# Tanc function

The tanc function in the range from −11 to 11

The tanc function is a math function made by

${\ displaystyle \ operatorname {tanc} (x): = {\ dfrac {\ tan (x)} {x}}}$

is defined. Here denotes the ordinary tangent . ${\ displaystyle \ tan (x)}$

Analogous to the more common sinc function is the function of the liftable definition gap at by its limit continued. Despite its structural similarity, it does not count among the cardinal functions . ${\ displaystyle x = 0}$${\ displaystyle \ operatorname {tanc} (0) = 1}$

## properties

### General

At the liftable singularity at , the functions are continued continuously by the limit value or , which results from de l'Hospital's rule ; sometimes the definition equation is also written with case distinction: ${\ displaystyle x = 0}$${\ displaystyle \ operatorname {tanc} (0) = 1}$${\ displaystyle \ operatorname {tanc} (0) = 1}$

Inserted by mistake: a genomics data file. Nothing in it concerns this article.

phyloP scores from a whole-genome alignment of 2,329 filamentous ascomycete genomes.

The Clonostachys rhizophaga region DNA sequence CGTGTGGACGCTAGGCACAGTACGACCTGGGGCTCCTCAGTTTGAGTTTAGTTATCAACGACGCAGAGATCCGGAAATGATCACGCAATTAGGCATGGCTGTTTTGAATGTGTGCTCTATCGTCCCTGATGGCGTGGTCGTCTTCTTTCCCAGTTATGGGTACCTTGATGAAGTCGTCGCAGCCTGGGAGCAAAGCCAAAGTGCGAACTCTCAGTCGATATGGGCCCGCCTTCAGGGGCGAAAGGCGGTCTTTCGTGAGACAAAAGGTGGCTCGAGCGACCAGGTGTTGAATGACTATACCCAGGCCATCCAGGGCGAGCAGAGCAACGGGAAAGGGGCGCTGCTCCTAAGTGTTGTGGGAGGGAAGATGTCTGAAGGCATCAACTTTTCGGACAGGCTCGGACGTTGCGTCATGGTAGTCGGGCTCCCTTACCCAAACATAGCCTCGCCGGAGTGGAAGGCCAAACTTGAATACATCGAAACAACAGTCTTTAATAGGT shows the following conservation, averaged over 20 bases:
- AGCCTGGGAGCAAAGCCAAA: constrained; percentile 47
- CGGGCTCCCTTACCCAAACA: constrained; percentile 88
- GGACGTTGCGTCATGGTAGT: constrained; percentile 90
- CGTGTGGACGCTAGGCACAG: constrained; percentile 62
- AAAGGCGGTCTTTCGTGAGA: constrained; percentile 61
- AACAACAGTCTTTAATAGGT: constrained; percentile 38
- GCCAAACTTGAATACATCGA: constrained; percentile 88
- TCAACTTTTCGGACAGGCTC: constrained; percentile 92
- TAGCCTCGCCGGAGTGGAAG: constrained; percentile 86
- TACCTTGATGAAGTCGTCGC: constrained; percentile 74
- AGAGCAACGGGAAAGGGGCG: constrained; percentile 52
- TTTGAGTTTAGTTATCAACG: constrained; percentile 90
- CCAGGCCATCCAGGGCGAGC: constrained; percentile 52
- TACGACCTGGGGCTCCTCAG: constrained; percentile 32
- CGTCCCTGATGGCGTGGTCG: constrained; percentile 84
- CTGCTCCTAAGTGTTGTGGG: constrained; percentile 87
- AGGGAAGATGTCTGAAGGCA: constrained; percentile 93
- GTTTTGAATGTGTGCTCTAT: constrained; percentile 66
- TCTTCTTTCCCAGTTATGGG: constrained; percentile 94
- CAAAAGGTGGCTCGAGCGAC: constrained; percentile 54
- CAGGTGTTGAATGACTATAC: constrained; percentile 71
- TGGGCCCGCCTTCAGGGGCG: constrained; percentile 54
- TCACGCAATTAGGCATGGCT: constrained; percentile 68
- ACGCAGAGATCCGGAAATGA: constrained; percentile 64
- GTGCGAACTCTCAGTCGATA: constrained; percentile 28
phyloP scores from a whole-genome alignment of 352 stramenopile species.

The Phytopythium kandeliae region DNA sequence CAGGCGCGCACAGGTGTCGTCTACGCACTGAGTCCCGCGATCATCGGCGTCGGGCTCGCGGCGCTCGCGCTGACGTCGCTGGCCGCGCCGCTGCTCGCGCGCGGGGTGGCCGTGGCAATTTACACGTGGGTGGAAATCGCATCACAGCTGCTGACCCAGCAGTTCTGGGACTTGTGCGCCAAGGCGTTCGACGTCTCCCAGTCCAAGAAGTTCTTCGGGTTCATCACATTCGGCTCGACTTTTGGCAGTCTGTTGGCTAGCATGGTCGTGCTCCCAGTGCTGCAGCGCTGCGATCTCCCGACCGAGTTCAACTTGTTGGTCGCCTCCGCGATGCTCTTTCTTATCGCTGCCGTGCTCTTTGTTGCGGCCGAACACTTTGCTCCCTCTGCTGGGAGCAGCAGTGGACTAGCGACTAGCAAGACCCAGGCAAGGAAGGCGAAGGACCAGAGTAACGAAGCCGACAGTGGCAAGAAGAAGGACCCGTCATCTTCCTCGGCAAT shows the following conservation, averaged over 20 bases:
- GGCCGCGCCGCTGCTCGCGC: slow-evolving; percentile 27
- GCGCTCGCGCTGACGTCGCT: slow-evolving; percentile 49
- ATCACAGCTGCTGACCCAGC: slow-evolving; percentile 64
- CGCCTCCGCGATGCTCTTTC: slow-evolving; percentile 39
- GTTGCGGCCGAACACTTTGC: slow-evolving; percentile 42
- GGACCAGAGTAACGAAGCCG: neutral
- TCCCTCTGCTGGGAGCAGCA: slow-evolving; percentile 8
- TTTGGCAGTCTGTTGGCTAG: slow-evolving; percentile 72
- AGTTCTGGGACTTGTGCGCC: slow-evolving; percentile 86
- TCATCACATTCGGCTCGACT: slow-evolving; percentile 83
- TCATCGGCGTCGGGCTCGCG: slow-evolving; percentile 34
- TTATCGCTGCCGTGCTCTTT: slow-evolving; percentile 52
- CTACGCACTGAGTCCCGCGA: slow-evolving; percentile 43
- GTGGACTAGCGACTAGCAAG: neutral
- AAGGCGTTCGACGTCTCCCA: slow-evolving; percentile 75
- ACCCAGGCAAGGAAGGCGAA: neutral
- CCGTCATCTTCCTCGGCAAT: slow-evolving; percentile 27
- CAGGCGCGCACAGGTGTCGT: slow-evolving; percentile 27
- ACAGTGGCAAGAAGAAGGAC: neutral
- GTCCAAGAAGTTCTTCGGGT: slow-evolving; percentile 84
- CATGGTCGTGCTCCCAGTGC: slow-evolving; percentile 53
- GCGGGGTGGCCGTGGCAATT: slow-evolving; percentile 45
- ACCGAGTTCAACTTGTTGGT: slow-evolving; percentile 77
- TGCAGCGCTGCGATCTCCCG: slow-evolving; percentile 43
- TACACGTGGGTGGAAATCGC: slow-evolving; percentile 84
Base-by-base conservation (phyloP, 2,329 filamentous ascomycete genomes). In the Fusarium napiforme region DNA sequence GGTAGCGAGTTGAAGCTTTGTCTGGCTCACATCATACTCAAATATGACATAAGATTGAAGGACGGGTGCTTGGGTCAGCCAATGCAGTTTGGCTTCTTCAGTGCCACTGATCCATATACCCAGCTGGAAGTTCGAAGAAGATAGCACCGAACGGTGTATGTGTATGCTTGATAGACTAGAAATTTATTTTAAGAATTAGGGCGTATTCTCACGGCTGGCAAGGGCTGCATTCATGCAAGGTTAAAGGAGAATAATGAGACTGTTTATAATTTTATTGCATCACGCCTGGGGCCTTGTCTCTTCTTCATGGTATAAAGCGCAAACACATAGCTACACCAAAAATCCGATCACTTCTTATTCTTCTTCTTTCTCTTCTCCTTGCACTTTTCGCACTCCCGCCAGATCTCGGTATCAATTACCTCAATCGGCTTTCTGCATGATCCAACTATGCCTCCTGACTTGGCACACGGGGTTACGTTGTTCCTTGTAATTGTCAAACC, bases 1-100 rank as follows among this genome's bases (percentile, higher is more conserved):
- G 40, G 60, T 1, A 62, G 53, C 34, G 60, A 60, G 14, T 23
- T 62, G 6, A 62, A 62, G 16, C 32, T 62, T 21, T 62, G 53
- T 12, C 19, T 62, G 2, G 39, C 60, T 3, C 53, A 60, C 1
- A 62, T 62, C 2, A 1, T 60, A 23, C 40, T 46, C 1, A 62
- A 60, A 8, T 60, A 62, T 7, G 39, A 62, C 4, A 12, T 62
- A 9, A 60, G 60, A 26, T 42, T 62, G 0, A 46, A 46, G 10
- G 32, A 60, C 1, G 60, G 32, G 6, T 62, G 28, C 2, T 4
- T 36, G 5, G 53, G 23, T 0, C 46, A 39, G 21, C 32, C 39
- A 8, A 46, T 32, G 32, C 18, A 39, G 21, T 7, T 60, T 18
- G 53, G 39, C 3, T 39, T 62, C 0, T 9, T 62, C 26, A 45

${\ displaystyle \ operatorname {tanc} (x) = {\ begin {cases} {\ frac {\ tan x} {x}} & x \ neq 0 \ vee x \ neq \ pi n \\ 1 & x = 0 \ end { cases}}}$.

### zeropoint

The tanc function has its zeros at integer multiples of : ${\ displaystyle \ pi}$

${\ displaystyle \ operatorname {tanc} (x) = {\ frac {\ tan (x)} {x}} = 0}$ applies to ${\ displaystyle \ x \ in \ {n \ pi \ \ mid \ n \ in \ mathbb {Z} \ setminus \ {0 \} \}}$

### Asymptotic borderline behavior

For coordinates of the form with an integer , the function has an asymptotic limit behavior , since it diverges. ${\ displaystyle x}$${\ displaystyle x_ {n} = {\ frac {1} {2}} + \ pi n}$${\ displaystyle n}$${\ displaystyle \ operatorname {tanc} (x_ {n})}$${\ displaystyle \ tan (x_ {n})}$

### Derivatives

The first derivative of is given by: ${\ displaystyle \ operatorname {tanc} (x)}$

${\ displaystyle {\ frac {\ mathrm {d}} {\ mathrm {d} x}} \; \ operatorname {tanc} (x) = {\ frac {\ sec ^ {2} (x)} {x} } - {\ frac {\ tan (x)} {x ^ {2}}}}$

## Demarcation

This is structurally very similar to the function, although it is not a cardinal function, but has gaps in its definition . Therefore, in physics, for example, the use of is more common. ${\ displaystyle \ operatorname {tanc} (x)}$${\ displaystyle \ operatorname {sinc} (x)}$${\ displaystyle {\ frac {1} {2}} + \ pi n}$${\ displaystyle \ operatorname {sinc} (x)}$